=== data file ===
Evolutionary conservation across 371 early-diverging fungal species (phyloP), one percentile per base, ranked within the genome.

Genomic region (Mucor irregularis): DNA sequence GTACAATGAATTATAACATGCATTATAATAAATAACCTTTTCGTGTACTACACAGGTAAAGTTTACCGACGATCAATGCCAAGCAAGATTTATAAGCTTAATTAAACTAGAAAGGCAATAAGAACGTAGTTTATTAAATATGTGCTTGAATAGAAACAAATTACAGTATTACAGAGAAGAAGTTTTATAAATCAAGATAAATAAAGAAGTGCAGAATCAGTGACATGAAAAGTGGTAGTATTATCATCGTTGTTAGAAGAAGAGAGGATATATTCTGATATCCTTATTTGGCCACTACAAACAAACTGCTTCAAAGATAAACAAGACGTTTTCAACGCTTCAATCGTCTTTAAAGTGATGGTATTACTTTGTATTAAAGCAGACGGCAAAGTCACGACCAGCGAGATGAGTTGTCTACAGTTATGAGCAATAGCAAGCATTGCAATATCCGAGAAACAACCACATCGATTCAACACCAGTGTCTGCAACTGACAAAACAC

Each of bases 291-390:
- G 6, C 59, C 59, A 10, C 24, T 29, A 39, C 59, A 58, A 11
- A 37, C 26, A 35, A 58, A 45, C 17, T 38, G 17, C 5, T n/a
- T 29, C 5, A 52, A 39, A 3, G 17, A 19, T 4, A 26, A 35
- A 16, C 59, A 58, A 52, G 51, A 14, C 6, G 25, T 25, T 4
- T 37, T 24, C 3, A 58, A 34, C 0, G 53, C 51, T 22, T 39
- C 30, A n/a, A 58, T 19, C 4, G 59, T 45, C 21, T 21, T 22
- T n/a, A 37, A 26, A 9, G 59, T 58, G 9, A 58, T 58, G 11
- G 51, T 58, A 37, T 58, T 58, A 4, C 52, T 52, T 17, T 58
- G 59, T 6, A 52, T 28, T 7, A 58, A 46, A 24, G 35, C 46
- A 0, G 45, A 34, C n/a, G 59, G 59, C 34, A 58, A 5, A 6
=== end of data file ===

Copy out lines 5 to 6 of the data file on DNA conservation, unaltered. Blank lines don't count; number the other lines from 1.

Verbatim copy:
- A 37, C 26, A 35, A 58, A 45, C 17, T 38, G 17, C 5, T n/a
- T 29, C 5, A 52, A 39, A 3, G 17, A 19, T 4, A 26, A 35